An Unusual Group of People: The Helpers provide for those in hiding for 25 months
Helpers was the name Anne Frank gave to the group of people who for 25 months helped those in hiding. The six helpers were a remarkable group of ordinary people from Johannes Kleiman, Victor Kugler and Jan Gies who helped Mr. Frank "aryanize" (remove Frank's name and ownership) his business to assisting preparations to go into hiding. Miep Gies, and her husband Jan who was in the Dutch resistance gave support; Bep Voskuijl and her father Mr. Voskuijl, Johannes Kleiman and Victor Kugler all worked at Mr. Frank's businesses and agreed to help him and the others in hiding.
The helpers provided food, books and other supplies as well as friendship and news of events outside throughout the twenty-five months in hiding. Anne writes about the helpers from describing Johannes Kleiman, "When Mr. Kleiman enters the room, the sun begins to shine," Mother said recently, and she is absolutely right," to Miep Gies, "It seems as if we are never far from Miep's thoughts" (see Miep Gies with Alison Gold, Anne Frank Remembered,Simon & Schuster, 1988). Anne Frank's diaries are filled with descriptions of the helpers and their acts of kindness. Given the terror of being a Jew hiding from Nazis in Holland, the helpers provided an everyday example of people acting to help and sustain Anne and her family. Their support and friendship was an important source of comfort and hope for Anne Frank and the others in hiding as reflected in her diary.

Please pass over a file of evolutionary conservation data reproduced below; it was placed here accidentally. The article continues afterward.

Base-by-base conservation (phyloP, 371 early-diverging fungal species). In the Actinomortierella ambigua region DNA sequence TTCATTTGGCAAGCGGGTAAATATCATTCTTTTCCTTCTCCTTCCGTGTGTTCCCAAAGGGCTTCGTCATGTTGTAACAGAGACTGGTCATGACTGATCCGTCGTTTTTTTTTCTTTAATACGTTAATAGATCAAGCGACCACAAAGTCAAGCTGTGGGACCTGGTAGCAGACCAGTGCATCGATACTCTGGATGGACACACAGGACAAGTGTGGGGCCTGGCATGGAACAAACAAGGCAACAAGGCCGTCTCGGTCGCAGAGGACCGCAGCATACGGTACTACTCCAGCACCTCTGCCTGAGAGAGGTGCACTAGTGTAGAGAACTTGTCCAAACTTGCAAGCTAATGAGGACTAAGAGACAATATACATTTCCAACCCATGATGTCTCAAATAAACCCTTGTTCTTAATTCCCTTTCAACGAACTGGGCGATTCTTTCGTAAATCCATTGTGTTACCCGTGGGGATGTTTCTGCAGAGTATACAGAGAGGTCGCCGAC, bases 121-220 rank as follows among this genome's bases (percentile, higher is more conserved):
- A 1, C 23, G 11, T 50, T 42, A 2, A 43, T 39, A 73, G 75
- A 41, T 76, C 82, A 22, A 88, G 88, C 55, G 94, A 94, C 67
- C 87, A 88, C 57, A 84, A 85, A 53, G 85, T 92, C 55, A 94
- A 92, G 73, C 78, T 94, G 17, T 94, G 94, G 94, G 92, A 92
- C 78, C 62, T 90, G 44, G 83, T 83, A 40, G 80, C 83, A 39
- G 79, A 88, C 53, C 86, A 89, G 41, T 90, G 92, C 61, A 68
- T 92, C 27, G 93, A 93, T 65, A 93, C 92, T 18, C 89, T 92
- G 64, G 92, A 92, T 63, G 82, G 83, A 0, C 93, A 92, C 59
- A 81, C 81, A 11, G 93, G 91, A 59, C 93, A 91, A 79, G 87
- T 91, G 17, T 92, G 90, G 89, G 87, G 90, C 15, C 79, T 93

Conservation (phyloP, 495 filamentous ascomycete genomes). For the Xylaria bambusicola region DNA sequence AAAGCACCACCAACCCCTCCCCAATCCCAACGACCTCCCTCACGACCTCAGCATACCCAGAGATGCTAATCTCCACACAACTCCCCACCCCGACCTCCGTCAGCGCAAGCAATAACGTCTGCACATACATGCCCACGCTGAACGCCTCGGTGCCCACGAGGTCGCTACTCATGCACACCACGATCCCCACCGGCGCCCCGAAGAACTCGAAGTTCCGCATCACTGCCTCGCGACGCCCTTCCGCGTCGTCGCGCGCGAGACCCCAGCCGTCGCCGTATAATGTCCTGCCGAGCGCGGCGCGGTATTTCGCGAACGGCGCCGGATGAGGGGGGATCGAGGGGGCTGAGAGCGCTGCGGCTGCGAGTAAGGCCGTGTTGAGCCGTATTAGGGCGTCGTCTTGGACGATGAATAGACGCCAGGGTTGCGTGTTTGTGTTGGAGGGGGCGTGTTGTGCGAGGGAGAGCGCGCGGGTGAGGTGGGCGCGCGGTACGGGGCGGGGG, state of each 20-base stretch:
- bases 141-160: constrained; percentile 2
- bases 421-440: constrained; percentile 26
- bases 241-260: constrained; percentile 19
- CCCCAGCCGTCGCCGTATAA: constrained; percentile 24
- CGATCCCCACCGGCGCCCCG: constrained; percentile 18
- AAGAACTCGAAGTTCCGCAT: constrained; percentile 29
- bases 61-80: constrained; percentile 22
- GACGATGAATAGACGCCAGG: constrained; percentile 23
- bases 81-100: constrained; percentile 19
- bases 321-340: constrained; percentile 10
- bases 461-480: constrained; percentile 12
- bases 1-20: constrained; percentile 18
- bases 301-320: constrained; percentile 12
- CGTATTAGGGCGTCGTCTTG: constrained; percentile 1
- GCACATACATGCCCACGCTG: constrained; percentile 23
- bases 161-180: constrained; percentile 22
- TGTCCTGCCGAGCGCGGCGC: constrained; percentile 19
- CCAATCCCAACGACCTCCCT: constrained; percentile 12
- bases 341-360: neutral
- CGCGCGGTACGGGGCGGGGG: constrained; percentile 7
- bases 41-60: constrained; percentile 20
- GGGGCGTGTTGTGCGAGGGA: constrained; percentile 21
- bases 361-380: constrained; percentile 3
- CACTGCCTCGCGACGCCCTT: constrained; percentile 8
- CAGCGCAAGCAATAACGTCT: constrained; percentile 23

Helping Jews was punishable with imprisonment or even death. Again, Anne Frank and the other residents of the annex were unusual in having so many people willing to help support them in hiding. Throughout Europe and in Holland, finding people willing to hide or even help Jews was unusual. In Holland three out of four Jews were killed, the largest percent of Jewish victims in any state in Western Europe. Of around 140,000 Jews (20% were refugees like Anne Frank and her family) in Holland in 1939, 102,000 were killed. This 73% death rate was about forty percent of the total civilian casualty rates for all those living in German occupied Holland from 1940-45. (See Moore, Victims and Survivors). Historians continue to debate the factors that contributed to such a high percentage of Jews living in Holland were killed in contrast to lower rates in France and Belgium. The calculus of factors includes the rule of Seyss- Inquart, cooperation of the Dutch civil service, flight of Queen Wilhelmina and government, nature of the Jewish Council to the reactions of Dutch to the persecutions of the Jews and length and nature of Nazi occupation.